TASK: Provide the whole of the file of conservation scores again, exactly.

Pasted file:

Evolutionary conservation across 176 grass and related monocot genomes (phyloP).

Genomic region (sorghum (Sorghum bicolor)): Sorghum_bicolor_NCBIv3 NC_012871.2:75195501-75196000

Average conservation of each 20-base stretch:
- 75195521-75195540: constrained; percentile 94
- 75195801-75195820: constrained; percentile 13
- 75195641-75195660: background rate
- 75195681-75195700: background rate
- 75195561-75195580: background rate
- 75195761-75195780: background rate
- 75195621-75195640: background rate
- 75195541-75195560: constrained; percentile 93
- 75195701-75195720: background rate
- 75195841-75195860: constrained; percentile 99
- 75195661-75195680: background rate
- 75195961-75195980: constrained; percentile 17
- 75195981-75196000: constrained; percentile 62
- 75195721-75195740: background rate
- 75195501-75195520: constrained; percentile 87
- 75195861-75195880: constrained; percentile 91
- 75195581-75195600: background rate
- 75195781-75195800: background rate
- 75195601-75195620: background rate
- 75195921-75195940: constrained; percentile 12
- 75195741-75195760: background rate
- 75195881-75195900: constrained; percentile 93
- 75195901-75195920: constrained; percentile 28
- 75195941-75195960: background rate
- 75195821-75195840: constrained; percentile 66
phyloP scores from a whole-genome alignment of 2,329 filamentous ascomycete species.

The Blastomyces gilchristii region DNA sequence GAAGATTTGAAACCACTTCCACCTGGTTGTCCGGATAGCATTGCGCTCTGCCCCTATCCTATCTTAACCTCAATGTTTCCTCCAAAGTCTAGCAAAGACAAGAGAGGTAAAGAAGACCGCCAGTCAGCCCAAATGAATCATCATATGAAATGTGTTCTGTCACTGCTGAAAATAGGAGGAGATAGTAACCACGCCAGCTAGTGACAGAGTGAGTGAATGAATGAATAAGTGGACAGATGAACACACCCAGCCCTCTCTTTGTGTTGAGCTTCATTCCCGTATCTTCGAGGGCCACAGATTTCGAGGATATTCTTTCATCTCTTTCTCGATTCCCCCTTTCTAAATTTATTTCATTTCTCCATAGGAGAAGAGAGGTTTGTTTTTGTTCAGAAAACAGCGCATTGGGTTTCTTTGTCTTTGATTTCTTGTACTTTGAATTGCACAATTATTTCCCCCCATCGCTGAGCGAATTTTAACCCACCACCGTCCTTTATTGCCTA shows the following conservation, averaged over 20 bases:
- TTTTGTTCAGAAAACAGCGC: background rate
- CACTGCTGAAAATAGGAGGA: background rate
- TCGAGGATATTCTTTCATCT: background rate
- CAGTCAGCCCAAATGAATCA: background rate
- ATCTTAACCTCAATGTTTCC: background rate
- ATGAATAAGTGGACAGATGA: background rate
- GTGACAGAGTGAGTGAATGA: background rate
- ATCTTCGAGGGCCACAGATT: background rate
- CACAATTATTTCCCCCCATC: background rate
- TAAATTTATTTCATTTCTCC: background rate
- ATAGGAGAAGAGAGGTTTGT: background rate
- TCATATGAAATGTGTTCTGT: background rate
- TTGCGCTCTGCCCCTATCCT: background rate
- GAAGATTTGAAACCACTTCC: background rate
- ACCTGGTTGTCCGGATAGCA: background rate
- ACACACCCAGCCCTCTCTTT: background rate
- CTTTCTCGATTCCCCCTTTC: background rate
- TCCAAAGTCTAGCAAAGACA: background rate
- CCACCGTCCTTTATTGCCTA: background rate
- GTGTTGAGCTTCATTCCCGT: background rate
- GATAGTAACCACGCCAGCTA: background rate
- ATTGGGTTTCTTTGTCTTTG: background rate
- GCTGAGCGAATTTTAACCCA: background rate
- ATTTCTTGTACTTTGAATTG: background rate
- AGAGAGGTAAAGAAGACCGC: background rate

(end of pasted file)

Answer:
Evolutionary conservation across 176 grass and related monocot genomes (phyloP).

Genomic region (sorghum (Sorghum bicolor)): Sorghum_bicolor_NCBIv3 NC_012871.2:75195501-75196000

Average conservation of each 20-base stretch:
- 75195521-75195540: constrained; percentile 94
- 75195801-75195820: constrained; percentile 13
- 75195641-75195660: background rate
- 75195681-75195700: background rate
- 75195561-75195580: background rate
- 75195761-75195780: background rate
- 75195621-75195640: background rate
- 75195541-75195560: constrained; percentile 93
- 75195701-75195720: background rate
- 75195841-75195860: constrained; percentile 99
- 75195661-75195680: background rate
- 75195961-75195980: constrained; percentile 17
- 75195981-75196000: constrained; percentile 62
- 75195721-75195740: background rate
- 75195501-75195520: constrained; percentile 87
- 75195861-75195880: constrained; percentile 91
- 75195581-75195600: background rate
- 75195781-75195800: background rate
- 75195601-75195620: background rate
- 75195921-75195940: constrained; percentile 12
- 75195741-75195760: background rate
- 75195881-75195900: constrained; percentile 93
- 75195901-75195920: constrained; percentile 28
- 75195941-75195960: background rate
- 75195821-75195840: constrained; percentile 66
phyloP scores from a whole-genome alignment of 2,329 filamentous ascomycete species.

The Blastomyces gilchristii region DNA sequence GAAGATTTGAAACCACTTCCACCTGGTTGTCCGGATAGCATTGCGCTCTGCCCCTATCCTATCTTAACCTCAATGTTTCCTCCAAAGTCTAGCAAAGACAAGAGAGGTAAAGAAGACCGCCAGTCAGCCCAAATGAATCATCATATGAAATGTGTTCTGTCACTGCTGAAAATAGGAGGAGATAGTAACCACGCCAGCTAGTGACAGAGTGAGTGAATGAATGAATAAGTGGACAGATGAACACACCCAGCCCTCTCTTTGTGTTGAGCTTCATTCCCGTATCTTCGAGGGCCACAGATTTCGAGGATATTCTTTCATCTCTTTCTCGATTCCCCCTTTCTAAATTTATTTCATTTCTCCATAGGAGAAGAGAGGTTTGTTTTTGTTCAGAAAACAGCGCATTGGGTTTCTTTGTCTTTGATTTCTTGTACTTTGAATTGCACAATTATTTCCCCCCATCGCTGAGCGAATTTTAACCCACCACCGTCCTTTATTGCCTA shows the following conservation, averaged over 20 bases:
- TTTTGTTCAGAAAACAGCGC: background rate
- CACTGCTGAAAATAGGAGGA: background rate
- TCGAGGATATTCTTTCATCT: background rate
- CAGTCAGCCCAAATGAATCA: background rate
- ATCTTAACCTCAATGTTTCC: background rate
- ATGAATAAGTGGACAGATGA: background rate
- GTGACAGAGTGAGTGAATGA: background rate
- ATCTTCGAGGGCCACAGATT: background rate
- CACAATTATTTCCCCCCATC: background rate
- TAAATTTATTTCATTTCTCC: background rate
- ATAGGAGAAGAGAGGTTTGT: background rate
- TCATATGAAATGTGTTCTGT: background rate
- TTGCGCTCTGCCCCTATCCT: background rate
- GAAGATTTGAAACCACTTCC: background rate
- ACCTGGTTGTCCGGATAGCA: background rate
- ACACACCCAGCCCTCTCTTT: background rate
- CTTTCTCGATTCCCCCTTTC: background rate
- TCCAAAGTCTAGCAAAGACA: background rate
- CCACCGTCCTTTATTGCCTA: background rate
- GTGTTGAGCTTCATTCCCGT: background rate
- GATAGTAACCACGCCAGCTA: background rate
- ATTGGGTTTCTTTGTCTTTG: background rate
- GCTGAGCGAATTTTAACCCA: background rate
- ATTTCTTGTACTTTGAATTG: background rate
- AGAGAGGTAAAGAAGACCGC: background rate